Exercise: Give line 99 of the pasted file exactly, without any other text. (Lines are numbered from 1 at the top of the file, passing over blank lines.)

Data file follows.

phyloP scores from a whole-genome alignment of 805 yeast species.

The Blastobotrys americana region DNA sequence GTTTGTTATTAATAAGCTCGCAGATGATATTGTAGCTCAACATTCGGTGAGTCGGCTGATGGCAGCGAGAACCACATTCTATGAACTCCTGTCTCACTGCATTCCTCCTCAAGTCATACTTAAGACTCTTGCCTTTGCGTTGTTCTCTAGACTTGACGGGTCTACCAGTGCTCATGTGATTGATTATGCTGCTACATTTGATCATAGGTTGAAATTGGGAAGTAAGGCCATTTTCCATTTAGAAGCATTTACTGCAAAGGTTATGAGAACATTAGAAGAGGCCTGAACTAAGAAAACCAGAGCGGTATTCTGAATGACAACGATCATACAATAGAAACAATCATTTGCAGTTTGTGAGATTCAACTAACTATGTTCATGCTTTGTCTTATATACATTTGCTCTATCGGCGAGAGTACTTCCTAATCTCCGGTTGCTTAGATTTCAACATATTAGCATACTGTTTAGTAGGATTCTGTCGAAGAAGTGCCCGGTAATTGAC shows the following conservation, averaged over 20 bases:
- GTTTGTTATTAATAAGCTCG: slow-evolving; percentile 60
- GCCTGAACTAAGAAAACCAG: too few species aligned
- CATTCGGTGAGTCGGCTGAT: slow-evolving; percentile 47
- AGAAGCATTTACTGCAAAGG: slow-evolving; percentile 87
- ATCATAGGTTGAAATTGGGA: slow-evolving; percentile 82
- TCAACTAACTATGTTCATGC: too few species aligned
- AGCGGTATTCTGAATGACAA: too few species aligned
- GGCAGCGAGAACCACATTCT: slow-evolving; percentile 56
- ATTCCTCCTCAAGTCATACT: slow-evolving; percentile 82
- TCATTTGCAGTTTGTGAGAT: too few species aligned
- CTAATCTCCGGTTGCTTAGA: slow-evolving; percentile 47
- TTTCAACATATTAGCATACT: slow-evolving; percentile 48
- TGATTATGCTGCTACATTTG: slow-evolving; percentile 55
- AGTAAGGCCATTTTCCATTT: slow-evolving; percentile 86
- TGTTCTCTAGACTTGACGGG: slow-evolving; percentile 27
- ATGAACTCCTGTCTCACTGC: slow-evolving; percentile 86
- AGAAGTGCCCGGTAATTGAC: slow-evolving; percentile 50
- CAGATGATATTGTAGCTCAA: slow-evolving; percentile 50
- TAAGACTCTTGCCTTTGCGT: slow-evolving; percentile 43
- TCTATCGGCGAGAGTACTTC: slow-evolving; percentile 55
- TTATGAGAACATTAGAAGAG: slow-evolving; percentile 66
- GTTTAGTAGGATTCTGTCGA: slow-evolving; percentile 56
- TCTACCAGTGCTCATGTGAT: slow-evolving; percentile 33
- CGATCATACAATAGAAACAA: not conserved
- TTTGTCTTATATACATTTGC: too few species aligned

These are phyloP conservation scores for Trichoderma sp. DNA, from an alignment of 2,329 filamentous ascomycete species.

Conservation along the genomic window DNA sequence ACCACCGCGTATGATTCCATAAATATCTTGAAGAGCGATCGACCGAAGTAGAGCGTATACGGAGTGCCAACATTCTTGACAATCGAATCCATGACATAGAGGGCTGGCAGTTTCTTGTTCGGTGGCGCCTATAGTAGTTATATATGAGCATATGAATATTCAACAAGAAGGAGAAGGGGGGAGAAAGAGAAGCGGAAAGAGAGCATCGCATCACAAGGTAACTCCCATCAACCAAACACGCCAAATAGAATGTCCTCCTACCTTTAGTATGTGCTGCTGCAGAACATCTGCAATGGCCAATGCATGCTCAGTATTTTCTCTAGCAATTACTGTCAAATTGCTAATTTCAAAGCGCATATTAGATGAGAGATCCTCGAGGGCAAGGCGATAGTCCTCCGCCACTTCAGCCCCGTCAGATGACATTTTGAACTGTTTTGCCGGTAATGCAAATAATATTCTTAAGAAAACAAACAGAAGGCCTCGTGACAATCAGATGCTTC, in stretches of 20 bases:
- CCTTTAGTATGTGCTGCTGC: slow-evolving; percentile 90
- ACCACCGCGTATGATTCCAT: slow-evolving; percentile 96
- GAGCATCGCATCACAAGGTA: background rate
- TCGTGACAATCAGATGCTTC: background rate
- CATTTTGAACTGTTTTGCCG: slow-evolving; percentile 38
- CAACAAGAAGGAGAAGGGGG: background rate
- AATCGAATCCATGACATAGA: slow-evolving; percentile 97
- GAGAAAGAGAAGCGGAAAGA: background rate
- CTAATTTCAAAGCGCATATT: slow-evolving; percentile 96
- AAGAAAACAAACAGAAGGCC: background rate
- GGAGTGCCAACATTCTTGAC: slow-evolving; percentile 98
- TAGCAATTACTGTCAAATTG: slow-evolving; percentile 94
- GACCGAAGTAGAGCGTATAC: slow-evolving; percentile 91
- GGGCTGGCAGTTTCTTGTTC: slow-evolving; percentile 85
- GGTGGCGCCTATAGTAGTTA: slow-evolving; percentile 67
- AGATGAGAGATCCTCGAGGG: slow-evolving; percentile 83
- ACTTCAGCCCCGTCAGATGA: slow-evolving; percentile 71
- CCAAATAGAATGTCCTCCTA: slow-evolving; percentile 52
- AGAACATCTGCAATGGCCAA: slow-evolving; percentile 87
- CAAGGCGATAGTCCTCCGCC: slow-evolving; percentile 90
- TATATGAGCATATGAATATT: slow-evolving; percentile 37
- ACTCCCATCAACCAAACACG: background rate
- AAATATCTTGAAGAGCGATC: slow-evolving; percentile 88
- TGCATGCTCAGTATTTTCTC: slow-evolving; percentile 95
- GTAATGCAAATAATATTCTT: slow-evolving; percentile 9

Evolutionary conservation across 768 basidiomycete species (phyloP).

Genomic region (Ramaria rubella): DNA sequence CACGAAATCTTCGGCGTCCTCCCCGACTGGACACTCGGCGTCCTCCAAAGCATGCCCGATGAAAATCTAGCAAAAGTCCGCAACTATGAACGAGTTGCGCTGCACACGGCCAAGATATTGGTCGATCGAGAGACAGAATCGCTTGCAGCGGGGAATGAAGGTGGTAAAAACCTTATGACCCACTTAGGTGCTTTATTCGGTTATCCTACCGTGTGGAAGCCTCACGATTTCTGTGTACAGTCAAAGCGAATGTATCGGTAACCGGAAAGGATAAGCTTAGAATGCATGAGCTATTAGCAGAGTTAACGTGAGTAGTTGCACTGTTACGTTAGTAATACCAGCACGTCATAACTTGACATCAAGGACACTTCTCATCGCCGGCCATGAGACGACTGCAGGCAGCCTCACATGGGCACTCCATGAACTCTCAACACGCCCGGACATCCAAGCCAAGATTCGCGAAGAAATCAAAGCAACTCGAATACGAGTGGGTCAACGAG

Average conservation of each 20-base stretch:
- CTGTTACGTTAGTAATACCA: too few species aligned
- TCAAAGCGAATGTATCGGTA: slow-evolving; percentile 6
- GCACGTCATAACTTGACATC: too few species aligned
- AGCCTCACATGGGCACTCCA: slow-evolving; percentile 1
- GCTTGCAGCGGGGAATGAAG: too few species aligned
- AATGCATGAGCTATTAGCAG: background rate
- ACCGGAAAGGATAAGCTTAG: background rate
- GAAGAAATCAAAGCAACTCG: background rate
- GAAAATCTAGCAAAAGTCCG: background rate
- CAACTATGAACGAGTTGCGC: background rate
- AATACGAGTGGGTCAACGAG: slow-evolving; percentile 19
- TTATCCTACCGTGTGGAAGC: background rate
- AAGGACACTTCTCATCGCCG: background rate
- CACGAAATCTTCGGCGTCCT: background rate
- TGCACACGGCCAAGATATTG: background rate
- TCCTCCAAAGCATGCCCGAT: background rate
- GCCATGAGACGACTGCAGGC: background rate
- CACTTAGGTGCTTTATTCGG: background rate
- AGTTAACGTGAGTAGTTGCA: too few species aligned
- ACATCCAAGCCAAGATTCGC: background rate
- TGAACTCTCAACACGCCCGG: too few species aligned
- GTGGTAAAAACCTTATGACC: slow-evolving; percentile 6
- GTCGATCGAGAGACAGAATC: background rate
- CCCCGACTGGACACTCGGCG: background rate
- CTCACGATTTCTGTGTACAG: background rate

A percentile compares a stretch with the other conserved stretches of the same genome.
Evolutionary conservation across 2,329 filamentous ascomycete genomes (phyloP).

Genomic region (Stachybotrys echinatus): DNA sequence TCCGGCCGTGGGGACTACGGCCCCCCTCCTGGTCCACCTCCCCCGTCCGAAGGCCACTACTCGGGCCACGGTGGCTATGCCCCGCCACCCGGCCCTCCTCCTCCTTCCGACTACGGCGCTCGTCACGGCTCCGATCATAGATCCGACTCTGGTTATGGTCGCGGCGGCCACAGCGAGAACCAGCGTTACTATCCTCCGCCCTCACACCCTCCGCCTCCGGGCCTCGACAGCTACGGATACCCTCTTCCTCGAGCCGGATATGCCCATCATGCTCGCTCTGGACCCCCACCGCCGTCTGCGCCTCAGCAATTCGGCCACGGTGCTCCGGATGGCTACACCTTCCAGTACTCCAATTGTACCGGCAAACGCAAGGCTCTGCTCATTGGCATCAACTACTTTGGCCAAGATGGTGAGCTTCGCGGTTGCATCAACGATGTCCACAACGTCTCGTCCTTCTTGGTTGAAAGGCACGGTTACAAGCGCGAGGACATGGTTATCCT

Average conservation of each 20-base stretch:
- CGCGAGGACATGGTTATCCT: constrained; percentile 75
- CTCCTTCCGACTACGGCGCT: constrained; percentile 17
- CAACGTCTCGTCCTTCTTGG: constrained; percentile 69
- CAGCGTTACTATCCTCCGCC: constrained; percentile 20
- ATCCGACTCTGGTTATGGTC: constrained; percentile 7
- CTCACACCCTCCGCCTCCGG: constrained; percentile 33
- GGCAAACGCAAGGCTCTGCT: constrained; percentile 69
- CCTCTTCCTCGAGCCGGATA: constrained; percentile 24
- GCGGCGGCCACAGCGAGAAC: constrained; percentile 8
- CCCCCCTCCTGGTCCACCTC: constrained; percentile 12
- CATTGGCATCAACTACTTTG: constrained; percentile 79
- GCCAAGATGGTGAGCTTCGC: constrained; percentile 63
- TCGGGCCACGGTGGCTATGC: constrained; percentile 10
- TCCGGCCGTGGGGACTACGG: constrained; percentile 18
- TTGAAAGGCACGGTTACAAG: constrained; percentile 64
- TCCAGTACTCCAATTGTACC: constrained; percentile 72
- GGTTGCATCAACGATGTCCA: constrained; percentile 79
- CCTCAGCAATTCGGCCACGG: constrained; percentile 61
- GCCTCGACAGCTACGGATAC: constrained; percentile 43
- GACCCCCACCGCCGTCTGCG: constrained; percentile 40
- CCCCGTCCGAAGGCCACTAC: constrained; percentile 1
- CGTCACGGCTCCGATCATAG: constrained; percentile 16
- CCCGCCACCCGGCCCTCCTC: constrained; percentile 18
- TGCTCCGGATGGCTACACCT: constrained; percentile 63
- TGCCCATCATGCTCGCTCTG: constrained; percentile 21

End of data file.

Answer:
- TCGGGCCACGGTGGCTATGC: constrained; percentile 10